A day at a time…

one’s trash is another’s treasure-

look at those kids in rags,

barely aged 5, 8, and 10,

scrounging through the garbage heaps,

picking up the shiny objects

a broken toy or a tattered vest,

looking for that copper coin,

another to join, in their tiny collection,

to be spent for a night’s sustenance,

bare feet, they traverse through alleys,

and streets and the crowded markets,

waiting for someone to drop a pence,

or may be a note of 10,

“Yay!”- a thing of wonder for them,

how pitiless I appear, when I think of them,

while sipping through a long glass,

of orange juice, the color of their burnt skin,

they earned through their daily ritual,

through (un)familiar ways of reality,

working towards a way, to survive,

a day at a time


Such conflicting emotions make their way into the coils of mind whenever I see the rag-pickers. I do not want to pity, neither do I want to ignore… somehow, I end up not thinking at all.

Written in consideration of Poetry Jam.

Photo source

16 thoughts on “A day at a time…

  1. I love poems that tell about real people. People come by and take our cans out of the recycle bin every Sunday night. I am glad that they can put them to use. When I was in Jr. High School, we had a teacher in home economics who would take us on field trips to the dump. Very interesting stuff people throw away. My daughter’s home is furnished with pieces she picked up off the roadside. 🙂


  2. Very well written and so very true. We often forget in our society of abundance that the world is very often a very harsh place to live. My compliments for this great poem.


  3. peggygoetz says:

    I like this portrait of life that so many people walk right by and try not to see. (Great photo as well, by the way.) My poem for this trash prompt is also about a person who lived by recycling what others threw away. This is a way of life for so many more than we like to think. Thanks for linking this at Poetry Jam!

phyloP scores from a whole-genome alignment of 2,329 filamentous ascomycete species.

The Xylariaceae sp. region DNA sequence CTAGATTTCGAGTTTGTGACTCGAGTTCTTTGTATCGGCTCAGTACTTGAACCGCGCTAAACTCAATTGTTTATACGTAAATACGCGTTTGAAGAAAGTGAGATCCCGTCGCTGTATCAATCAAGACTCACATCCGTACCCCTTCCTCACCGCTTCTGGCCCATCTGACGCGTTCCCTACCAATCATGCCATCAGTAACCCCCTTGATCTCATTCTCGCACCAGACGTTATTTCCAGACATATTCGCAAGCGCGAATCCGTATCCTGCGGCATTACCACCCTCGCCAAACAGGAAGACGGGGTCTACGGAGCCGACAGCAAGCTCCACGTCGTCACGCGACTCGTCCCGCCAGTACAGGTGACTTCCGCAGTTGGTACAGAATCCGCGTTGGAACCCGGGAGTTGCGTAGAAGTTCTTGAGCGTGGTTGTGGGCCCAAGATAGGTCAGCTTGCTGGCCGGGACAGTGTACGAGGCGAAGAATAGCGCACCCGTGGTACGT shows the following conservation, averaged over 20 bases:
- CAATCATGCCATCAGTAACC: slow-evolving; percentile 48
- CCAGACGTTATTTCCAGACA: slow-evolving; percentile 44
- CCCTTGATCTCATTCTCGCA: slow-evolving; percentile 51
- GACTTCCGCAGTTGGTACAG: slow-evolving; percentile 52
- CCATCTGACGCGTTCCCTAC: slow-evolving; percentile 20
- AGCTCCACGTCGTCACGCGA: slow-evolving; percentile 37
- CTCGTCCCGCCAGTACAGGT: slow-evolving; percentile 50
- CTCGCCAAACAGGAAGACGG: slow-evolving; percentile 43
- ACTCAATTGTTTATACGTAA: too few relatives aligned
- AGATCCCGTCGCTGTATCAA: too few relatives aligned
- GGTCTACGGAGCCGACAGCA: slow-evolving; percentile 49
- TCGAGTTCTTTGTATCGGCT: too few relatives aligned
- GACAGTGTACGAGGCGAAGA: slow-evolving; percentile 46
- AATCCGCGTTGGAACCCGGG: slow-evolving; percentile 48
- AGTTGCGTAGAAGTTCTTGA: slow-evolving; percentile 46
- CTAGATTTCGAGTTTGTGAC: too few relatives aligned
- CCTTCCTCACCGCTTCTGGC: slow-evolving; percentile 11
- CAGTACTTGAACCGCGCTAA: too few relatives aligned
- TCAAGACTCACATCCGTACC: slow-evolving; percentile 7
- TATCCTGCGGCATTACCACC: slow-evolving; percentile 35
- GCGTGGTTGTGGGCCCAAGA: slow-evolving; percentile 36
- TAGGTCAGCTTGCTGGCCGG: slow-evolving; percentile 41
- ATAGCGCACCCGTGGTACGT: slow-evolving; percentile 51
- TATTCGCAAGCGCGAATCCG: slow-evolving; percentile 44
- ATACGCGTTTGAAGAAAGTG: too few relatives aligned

4. looking for that copper coin – I love this line and it sums it up for me, that search for gold that is only really copper. This is quite provoking and makes me question my own motives. Well done.


  5. I like your viewpoint here. It really resonates with me. So much of what we throw away wouid be treasured by those with less than we have. It is humbling really to consider the differences; and that is driven home by your poem!


  6. It takes a discerning heart to witness squalor and recognize joy in its midst. Life is irrationally hard for too many, and ease for most of us is not appreciated nearly enough to balance this out.


  7. How true HA – one man’s trash another man’s treasure. I think how you feel is completely normal. It can be a difficult thing to help those that are more needy than us at times. It is sad, as other comments have been made – a harsh reality in a world where so many are healthy and wealthy and others like the children of the streets, live moment to moment.
    This was written with much thought and brings about questions that should be answered.


  8. Victoria Hendricks says:

    I am crying over this one. It is beautifully crafted and echoes feelings I have too. The image of burned skin the color of orange juice in a tall glass especially touches me. Thank you for a work of painful beauty.


  9. Helen says:

    A beautifully composed poem …. I often hand clothing we no longer need to homeless men and women who need help … Especially now as colder weather approaches.


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